differences = [(value - mean)**2 for value in values]
sum_of_differences = sum(differences)
standard_deviation = (sum_of_differences / (len(values) - 1)) ** 0.5
print(standard_deviation)
# Returns: 1.3443074553223537
```

Now that we have the mean and the standard deviation, we can loop over the list of values and calculate the z-scores. We can do this by subtracting the mean from the value and dividing this by the standard deviation.

In order to do this, let’s use a Python list comprehension to loop over each value:

```
# Calculate the z-score from scratch
zscores = [(value - mean) / standard_deviation for value in values]
print(zscores)
# Returns: [-3.9673463925367023, -3.2234689439360706, -2.479591495335439, -2.479591495335439, -2.479591495335439, -1.7357140467348073, -0.9918365981341759, 1.9836731962683505, 2.727550644868982, 2.727550644868982, 3.4714280934696133, 6.4469378878721395]
```

This approach works, but it’s a bit verbose. I wanted to cover it off here to provide a mean to calculate the z-score with just pure Python. It can also be a good method to demonstrate in Python coding interviews.

That being said, there are *much* easier ways to accomplish this. In the next section, you’ll learn how to calculate the z-score with scipy.

## How to Use Scipy to Calculate a Z-Score

The most common way to calculate z-scores in Python is to use the `scipy`

module. The module has numerous statistical functions available through the `scipy.stats`

module, including the one we’ll be using in this tutorial: `zscore()`

.

The `zscore()`

function takes an array of values and returns an array containing their z-scores. It implicitly handles calculating the mean and the standard deviation, so we don’t need to calculate those ourselves. This has the benefit of saving us many lines of code, but also allows our code to be more readable.

Let’s see how we can use the `scipy.stats`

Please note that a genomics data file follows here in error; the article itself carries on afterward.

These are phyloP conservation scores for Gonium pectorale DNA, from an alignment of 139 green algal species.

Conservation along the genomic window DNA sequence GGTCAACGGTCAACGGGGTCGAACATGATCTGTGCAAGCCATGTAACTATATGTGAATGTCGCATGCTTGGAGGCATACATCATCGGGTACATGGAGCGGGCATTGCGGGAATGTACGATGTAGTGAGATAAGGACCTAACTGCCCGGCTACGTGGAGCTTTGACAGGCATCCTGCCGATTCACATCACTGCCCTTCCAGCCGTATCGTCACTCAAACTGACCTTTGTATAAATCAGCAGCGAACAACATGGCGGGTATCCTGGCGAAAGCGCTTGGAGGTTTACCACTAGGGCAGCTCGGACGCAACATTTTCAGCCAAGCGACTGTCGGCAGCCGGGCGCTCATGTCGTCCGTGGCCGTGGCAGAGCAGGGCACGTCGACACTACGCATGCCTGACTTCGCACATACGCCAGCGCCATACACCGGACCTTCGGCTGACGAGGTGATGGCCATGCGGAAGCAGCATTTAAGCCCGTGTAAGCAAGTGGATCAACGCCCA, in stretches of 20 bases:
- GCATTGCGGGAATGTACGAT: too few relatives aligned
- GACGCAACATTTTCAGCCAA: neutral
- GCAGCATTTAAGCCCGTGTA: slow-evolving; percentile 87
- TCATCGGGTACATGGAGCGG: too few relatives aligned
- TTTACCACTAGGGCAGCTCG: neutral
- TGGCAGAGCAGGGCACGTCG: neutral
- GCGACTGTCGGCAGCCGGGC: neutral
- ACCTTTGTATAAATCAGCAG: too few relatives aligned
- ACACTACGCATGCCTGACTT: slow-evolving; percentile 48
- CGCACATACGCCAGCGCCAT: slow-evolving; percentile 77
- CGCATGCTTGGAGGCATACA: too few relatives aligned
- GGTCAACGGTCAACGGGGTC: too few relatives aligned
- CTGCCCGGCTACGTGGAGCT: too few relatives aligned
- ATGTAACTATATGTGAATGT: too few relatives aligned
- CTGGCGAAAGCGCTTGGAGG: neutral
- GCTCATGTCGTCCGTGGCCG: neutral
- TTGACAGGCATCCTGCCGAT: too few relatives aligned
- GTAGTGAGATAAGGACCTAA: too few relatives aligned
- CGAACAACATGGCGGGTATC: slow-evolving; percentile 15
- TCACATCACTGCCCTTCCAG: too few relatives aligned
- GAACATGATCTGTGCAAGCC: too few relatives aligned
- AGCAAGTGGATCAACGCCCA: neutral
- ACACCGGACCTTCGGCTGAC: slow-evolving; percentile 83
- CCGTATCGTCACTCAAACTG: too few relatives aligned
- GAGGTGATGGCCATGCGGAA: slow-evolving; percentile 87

package to calculate z-scores:

```
# Calculate the z-score from with scipy
import scipy.stats as stats
values = [4,5,6,6,6,7,8,12,13,13,14,18]
zscores = stats.zscore(values)
print(zscores)
# Returns: [-1.2493901 -1.01512945 -0.78086881 -0.78086881 -0.78086881 -0.54660817 -0.31234752 0.62469505 0.85895569 0.85895569 1.09321633 2.0302589 ]
```

We can see how easy it was to calculate the z-scores in Python using scipy! One important thing to note here is that the `scipy.stats.zscore()`

function doesn’t return a list. **It actually returns a numpy array**.

In the next section, you’ll learn how to use Pandas and scipy to calculate z-scores for a Pandas Dataframe.

## How to Use Pandas to Calculate a Z-Score

There may be many times when you want to calculate the z-scores for a Pandas Dataframe. In this section, you’ll learn how to calculate the z-score for a Pandas column as well as for an entire dataframe. In order to do this, we’ll be using the scipy library to accomplish this.

Let’s load a sample Pandas Dataframe to calculate our z-scores:

```
# Loading a Sample Pandas Dataframe
import pandas as pd
df = pd.DataFrame.from_dict({
'Name': ['Nik', 'Kate', 'Joe', 'Mitch', 'Alana'],
'Age': [32, 30, 67, 34, 20],
'Income': [80000, 90000, 45000, 23000, 12000],
'Education' : [5, 7, 3, 4, 4]
})
print(df.head())
# Returns: